But even if you’re not lucky and the book “tanks” in the traditional publishing world, your book will hit bookstores, making them look up your print on demand inventory (and you will have that as an indie publisher, right? If you’re confused about how to do this, see Dean Wesley Smith’s articles on “Think Like a Publisher”. Readers who discover you in traditional bookstores will then look for your other work in online bookstores like Amazon.com or Barnes & Noble.com. Readers who have e-readers will immediately download your backlist.
But, but, but, you say. That book won’t earn me money outside of the advance.
But it will. It will help the indie books sell better by promoting you to a new audience who gets to sample your work. It’ll develop word of mouth for your new readers. It won’t earn the money directly. But indirectly, it’ll make the sales of your other books rise.
As Eisler says, advertising costs money. New stories make money. If you sell a book into traditional publishing, you’re getting paid to advertise your other works. In some cases, you’re getting paid more than you would pay out to an advertising or public relations firm which would do the same (or less) work.
Think of it this way. All of the online book sites, be they print sites or e-book sites (or both) have a little listing at the bottom of the screen that says People who bought this book also bought these books. If you write more books and readers like what you do, guess whose books appear in that slot? Yours. If you only publish one book, then those slots get filled by other writers’ books.
Those slots, by the way, are just another form of word of mouth. Readers who liked this book bought these books. Since you liked this book, you’ll probably like those books as well.
An even better way to promote your writing is to write and sell short stories traditionally. Unlike book publishers, short story publishers only hold onto exclusive rights to the story for a limited period of time. After that period of time, either the rights revert to you or they become non-exclusive. (If you don’t understand this, buy a copy of the Copyright Handbook now. Writers don’t sell books/stories. They license copyright for a certain period of time.) In other words, after a period of time specified by contract, you can then put that short story up as an e-book or put it in an e-book collection of your own (or both), without having to remove that story from the place of first publication. That’s win/win, and here’s why.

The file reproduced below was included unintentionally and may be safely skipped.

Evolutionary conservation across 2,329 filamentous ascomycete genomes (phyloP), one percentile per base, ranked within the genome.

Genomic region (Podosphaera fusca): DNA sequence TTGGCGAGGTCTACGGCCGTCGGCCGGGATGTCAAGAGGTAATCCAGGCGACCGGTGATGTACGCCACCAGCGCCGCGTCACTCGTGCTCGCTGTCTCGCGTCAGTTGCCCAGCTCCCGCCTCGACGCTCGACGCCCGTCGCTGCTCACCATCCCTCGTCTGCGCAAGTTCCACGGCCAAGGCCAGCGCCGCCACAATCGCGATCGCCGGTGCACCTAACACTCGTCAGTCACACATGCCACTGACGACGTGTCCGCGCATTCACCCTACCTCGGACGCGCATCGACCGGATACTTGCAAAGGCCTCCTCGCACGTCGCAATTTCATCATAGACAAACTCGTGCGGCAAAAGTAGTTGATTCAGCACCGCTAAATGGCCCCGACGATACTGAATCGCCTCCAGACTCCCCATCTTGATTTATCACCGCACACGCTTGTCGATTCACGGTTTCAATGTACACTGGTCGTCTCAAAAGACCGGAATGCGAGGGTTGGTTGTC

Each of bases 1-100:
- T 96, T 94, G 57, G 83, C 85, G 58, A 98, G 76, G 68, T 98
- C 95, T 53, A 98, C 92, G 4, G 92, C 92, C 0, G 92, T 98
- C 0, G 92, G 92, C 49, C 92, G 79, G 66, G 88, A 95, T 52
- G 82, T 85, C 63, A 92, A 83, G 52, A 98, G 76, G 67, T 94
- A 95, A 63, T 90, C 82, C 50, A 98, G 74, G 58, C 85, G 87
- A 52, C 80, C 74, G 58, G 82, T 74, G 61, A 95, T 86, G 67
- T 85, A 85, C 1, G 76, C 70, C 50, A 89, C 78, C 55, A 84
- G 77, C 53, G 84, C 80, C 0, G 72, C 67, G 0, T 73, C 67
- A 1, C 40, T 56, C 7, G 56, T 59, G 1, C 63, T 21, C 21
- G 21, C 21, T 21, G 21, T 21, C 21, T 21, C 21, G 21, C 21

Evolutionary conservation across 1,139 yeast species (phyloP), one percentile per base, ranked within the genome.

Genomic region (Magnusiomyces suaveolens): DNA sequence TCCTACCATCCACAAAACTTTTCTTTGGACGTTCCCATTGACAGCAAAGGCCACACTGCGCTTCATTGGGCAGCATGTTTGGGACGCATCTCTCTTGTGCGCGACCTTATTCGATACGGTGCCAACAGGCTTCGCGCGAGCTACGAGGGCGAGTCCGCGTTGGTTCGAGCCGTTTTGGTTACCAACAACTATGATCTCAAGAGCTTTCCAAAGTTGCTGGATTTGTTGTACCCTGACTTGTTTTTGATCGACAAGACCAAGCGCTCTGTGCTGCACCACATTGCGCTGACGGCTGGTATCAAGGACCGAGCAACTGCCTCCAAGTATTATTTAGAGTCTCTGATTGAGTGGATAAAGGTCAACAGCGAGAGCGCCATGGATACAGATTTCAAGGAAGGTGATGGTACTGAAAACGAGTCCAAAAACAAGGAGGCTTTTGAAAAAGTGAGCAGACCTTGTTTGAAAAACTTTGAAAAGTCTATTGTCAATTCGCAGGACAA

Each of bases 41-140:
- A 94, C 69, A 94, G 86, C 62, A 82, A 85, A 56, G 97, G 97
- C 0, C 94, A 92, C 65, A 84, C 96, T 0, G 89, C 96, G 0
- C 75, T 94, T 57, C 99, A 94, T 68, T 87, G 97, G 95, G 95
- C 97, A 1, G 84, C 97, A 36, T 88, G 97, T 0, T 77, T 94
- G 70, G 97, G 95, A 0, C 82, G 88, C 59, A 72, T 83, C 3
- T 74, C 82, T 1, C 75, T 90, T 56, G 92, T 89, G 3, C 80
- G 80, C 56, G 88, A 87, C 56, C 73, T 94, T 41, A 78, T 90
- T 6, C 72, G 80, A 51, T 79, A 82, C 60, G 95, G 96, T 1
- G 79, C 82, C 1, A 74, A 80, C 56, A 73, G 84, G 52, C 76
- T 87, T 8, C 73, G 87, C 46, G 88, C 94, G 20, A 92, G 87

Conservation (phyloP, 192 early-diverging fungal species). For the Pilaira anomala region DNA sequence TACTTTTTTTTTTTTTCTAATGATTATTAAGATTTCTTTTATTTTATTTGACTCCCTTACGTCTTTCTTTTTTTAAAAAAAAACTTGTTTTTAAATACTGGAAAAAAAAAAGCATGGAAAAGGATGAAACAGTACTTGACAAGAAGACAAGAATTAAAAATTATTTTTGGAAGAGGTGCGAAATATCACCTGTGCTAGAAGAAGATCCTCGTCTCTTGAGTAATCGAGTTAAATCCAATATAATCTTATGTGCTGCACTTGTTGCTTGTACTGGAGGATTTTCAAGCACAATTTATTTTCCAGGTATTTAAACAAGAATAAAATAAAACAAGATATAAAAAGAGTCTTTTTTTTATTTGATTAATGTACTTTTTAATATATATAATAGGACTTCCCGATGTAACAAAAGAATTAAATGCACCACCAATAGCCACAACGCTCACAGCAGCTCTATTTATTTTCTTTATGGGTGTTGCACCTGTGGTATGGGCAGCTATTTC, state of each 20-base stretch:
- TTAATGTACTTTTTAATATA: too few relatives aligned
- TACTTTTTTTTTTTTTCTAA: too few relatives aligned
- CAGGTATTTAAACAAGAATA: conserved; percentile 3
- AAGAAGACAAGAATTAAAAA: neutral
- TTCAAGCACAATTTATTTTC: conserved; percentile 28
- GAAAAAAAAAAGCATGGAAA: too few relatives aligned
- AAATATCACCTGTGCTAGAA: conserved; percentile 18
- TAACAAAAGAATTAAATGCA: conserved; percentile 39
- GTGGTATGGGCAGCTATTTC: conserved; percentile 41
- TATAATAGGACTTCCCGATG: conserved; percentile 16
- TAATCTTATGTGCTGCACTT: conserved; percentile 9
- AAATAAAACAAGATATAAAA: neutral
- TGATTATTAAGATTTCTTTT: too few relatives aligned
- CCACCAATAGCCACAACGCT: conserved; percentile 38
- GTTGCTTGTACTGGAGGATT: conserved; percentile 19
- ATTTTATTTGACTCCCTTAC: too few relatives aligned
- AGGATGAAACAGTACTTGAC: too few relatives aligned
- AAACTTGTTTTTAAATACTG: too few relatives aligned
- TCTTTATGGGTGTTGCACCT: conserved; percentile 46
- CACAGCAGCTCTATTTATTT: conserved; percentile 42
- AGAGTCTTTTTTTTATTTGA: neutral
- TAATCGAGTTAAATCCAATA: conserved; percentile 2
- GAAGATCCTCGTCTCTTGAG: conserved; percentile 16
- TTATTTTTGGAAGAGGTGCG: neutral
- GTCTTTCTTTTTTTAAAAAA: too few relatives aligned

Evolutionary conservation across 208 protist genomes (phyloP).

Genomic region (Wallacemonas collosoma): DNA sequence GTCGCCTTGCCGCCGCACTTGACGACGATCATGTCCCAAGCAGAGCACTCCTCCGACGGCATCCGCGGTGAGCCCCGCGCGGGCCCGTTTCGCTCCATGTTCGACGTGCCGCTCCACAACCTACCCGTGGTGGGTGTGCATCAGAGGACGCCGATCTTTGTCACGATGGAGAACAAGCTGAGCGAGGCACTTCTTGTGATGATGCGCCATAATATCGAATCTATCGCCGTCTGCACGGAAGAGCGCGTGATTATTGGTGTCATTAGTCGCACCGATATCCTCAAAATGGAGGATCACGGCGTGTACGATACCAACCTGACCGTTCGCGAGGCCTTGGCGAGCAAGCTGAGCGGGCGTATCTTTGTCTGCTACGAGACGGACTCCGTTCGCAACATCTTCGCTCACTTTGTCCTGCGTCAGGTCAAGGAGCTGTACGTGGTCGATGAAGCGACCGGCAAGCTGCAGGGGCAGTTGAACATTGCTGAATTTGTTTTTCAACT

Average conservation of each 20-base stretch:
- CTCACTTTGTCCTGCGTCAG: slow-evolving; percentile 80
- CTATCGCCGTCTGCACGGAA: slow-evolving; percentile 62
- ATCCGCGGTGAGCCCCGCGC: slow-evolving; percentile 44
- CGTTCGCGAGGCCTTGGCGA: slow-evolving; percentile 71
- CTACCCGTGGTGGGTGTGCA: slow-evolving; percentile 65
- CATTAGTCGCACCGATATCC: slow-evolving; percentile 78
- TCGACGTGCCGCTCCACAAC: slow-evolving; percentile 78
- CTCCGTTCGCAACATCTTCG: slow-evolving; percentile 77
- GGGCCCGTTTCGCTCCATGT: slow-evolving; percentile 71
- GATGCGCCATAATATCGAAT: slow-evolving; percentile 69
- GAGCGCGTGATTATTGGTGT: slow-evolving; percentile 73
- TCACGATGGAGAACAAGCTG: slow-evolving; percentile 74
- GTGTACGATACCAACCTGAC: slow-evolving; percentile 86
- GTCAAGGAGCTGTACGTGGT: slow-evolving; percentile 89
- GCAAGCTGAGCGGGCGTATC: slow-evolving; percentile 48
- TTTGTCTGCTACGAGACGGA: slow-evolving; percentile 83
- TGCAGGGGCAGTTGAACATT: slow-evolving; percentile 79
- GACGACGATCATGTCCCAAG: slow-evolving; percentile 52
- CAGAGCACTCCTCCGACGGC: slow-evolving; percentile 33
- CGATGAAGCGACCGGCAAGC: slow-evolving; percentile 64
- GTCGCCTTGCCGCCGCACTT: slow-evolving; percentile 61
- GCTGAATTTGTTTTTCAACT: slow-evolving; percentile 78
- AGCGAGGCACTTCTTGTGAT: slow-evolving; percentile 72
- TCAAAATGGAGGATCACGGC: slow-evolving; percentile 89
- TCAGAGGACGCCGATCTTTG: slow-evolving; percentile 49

Short story markets will allow new readers to sample your work. Readers you would never ever reach. Readers pick up anthologies because they like the topic. Readers pick up fiction magazines because they like the editor’s taste, which then makes that a sideways version of word of mouth.
Because here’s the one thing none of the book studies have looked at yet. Sampling. Sampling is the most important way to hook a reader.
Other retail businesses known the importance of sampling. Sampling works. For example, when you go into a grocery store on a busy Saturday, some poor employee is standing in the back offering you the latest food craze. A bite of cake, a slice of pizza, some salsa and chips. If you like it, you get a coupon to buy the product, so that you can take it home and with luck, you’ll eat it all and buy more the following Saturday.
Those sample bottles of shampoo and conditioner have been around as long as I can remember, and now a lot of personal products get promoted through hotels that will give the product to you as part of your stay. You sample some high-end soap or a new mouthwash for the two days you’re in the hotel, and with luck, you like that product and buy more.